Film Review: Saint Maud
Writer-director Rose Glass’ Saint Maud is a unnerving and intense gothic thriller. The filmmaker has delivered an atmospheric and striking debut.
Maud, a private nurse, is sent on an assignment to care for a terminally ill woman. Maud is a pious young woman, and becomes preoccupied with saving her patient’s soul…
Saint Maud concentrates primarily on a nurse and her relationship with a terminally ill patient. The backdrop provides the perfect setting for this exploration of psyche, religious fervour, and obsession.
The focus on Maud alone is a wise move from Rose Glass. Every sequence features the protagonist; the other characters do not exist outside of Maud’s line of sight. That is not to say we see things from her point of view; more often than not the viewer sees Maud as she looks at these characters. Glass situates the viewer observing Maud as she observes others.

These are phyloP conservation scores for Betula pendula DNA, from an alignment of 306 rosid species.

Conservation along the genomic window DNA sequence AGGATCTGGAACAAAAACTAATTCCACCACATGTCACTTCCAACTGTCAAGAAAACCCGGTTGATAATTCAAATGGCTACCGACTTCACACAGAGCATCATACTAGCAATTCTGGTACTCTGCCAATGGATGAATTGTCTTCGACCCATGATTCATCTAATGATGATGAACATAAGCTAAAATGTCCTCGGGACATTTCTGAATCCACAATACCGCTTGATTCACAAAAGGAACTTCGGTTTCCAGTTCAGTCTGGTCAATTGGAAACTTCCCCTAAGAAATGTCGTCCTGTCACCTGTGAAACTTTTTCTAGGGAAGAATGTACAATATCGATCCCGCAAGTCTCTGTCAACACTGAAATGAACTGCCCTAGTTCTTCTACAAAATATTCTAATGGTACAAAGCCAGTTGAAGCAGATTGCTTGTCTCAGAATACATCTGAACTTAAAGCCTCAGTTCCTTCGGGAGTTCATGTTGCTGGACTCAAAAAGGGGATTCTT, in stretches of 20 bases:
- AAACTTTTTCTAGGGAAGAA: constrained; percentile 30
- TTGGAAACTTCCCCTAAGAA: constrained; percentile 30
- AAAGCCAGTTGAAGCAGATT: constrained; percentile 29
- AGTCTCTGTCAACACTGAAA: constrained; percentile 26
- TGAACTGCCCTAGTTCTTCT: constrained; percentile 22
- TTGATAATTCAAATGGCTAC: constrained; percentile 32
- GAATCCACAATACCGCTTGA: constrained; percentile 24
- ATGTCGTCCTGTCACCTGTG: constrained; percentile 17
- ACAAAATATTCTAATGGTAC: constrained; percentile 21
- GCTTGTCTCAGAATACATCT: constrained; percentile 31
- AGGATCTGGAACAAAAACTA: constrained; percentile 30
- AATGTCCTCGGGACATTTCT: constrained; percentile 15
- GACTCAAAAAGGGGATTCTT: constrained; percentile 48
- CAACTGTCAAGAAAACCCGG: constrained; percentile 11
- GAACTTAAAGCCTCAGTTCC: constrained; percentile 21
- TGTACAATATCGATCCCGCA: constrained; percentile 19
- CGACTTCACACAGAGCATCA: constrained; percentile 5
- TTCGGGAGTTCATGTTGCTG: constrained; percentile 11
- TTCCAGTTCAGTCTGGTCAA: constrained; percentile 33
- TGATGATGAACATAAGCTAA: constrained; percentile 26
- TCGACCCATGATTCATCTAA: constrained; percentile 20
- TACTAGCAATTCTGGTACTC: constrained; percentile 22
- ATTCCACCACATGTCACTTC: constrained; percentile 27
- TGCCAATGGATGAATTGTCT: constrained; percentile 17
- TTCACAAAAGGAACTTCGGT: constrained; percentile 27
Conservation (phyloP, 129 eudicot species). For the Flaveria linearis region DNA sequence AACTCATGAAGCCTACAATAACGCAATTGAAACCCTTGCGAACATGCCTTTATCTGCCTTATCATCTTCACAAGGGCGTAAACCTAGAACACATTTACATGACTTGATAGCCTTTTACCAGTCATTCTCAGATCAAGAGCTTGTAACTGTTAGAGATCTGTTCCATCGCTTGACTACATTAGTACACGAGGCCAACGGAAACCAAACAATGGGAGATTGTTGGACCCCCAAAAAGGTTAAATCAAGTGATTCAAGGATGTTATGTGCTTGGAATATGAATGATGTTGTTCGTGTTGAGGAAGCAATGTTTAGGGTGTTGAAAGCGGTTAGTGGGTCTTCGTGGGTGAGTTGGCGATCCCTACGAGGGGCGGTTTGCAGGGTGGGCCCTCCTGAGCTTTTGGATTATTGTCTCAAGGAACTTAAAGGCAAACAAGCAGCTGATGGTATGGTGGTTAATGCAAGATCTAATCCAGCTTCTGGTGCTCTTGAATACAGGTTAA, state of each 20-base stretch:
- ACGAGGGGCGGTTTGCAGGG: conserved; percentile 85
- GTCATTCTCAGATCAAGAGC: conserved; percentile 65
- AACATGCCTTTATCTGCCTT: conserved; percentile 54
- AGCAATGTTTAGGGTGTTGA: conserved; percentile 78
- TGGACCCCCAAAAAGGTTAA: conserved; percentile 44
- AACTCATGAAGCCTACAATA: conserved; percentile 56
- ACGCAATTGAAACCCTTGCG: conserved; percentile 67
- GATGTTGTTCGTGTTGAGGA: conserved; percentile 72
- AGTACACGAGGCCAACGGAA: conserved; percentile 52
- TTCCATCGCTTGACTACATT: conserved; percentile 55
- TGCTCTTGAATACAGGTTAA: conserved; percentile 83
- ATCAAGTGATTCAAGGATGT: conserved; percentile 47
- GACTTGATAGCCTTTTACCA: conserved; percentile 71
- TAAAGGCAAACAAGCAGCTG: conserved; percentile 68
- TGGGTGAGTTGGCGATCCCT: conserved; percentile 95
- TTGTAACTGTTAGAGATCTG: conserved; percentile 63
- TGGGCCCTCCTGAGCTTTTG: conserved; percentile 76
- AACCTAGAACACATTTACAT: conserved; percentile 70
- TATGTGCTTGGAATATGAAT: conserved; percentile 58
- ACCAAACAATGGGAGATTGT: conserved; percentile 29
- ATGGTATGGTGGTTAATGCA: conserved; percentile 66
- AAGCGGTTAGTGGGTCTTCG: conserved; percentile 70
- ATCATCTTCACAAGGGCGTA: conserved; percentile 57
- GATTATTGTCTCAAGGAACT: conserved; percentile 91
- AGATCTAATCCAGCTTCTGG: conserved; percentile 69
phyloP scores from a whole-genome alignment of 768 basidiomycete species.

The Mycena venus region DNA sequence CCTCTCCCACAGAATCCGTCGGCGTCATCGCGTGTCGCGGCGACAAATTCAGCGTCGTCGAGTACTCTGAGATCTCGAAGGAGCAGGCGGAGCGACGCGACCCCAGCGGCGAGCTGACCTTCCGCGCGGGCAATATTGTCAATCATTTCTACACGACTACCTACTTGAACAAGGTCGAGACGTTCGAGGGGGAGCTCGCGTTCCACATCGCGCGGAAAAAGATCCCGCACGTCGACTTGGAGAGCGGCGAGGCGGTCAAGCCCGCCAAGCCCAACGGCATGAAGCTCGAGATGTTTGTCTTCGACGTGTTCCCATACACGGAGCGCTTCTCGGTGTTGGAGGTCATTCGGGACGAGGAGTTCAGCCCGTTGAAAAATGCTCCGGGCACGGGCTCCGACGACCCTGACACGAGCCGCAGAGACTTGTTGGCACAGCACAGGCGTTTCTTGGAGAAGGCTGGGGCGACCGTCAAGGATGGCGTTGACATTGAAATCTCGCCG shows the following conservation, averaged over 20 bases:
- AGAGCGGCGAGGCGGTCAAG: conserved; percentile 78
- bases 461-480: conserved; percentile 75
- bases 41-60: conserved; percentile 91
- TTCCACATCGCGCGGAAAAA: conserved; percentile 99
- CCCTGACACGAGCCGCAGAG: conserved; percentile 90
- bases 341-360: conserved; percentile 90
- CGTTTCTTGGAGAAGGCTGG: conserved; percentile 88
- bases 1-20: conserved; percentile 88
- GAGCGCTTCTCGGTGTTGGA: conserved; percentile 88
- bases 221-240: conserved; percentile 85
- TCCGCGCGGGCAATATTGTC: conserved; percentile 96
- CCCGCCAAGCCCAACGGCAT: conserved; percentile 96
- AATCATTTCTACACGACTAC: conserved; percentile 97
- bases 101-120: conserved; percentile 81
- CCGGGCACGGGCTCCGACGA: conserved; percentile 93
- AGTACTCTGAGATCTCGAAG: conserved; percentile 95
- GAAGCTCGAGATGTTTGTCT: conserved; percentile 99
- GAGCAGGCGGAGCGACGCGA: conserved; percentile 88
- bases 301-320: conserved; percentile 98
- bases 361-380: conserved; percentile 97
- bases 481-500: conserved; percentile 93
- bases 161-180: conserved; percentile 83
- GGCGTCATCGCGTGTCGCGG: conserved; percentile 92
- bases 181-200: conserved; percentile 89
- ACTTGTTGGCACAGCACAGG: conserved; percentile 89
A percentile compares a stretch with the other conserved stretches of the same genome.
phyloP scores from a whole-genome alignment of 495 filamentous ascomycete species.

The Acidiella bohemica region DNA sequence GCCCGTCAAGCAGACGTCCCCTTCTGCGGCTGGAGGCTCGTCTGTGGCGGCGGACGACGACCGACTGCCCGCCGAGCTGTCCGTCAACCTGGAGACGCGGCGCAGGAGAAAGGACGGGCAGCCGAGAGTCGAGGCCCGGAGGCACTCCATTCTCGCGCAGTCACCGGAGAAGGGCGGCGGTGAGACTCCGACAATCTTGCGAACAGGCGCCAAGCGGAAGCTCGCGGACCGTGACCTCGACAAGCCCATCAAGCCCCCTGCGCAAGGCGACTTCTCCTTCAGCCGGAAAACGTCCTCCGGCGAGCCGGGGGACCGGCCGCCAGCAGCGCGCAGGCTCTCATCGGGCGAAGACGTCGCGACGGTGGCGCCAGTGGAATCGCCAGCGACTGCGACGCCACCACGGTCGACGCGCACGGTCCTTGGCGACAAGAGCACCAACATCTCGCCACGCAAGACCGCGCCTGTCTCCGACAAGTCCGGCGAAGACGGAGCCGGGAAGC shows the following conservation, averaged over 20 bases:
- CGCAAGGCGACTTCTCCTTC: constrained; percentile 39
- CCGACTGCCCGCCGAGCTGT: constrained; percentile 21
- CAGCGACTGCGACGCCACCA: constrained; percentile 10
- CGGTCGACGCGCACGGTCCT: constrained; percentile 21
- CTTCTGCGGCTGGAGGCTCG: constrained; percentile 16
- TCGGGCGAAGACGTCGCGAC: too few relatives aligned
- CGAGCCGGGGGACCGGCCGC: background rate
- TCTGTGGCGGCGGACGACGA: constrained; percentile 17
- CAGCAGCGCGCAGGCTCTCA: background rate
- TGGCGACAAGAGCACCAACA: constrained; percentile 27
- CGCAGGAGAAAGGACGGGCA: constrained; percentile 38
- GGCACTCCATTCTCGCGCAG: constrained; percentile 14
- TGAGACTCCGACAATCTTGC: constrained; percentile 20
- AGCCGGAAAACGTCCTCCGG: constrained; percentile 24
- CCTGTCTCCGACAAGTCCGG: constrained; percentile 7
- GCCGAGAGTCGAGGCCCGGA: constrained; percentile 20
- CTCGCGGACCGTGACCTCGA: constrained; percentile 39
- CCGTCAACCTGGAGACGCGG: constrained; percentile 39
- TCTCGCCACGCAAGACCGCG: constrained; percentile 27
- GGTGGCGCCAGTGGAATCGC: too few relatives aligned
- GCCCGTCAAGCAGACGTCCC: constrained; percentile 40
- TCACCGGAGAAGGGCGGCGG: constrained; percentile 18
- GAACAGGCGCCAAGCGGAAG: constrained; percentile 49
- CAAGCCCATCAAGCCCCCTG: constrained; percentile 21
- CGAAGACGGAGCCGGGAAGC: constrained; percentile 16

The opening sequence is striking, and functions effectively at pulling viewers in. There is an unnerving feeling throughout, which is intesified by Glass’ choice of shot and the highly effective sound design. The setting also brings forward a sense of isolation and hopelessness.
The study of Maud is a gradual one. Glass reveals a little more about the protagonist as the narrative progresses. She is a fascinating character; one that becomes increasingly disturbed in the second half of Saint Maud. The themes of obsession and mania are explored in an interesting fashion. Glass wisely eschews providing rationale for the irrational.
Morfydd Clark delivers a brilliant central performance. Her intensity is perfect for the role of Maud. Jennifer Ehle is also great as Amanda. Saint Maud is a memorable feature debut from Rose Glass. Looking forward to see what the filmmaker does next.
Saint Maud is being screened at the BFI London Film Festival on October 2019.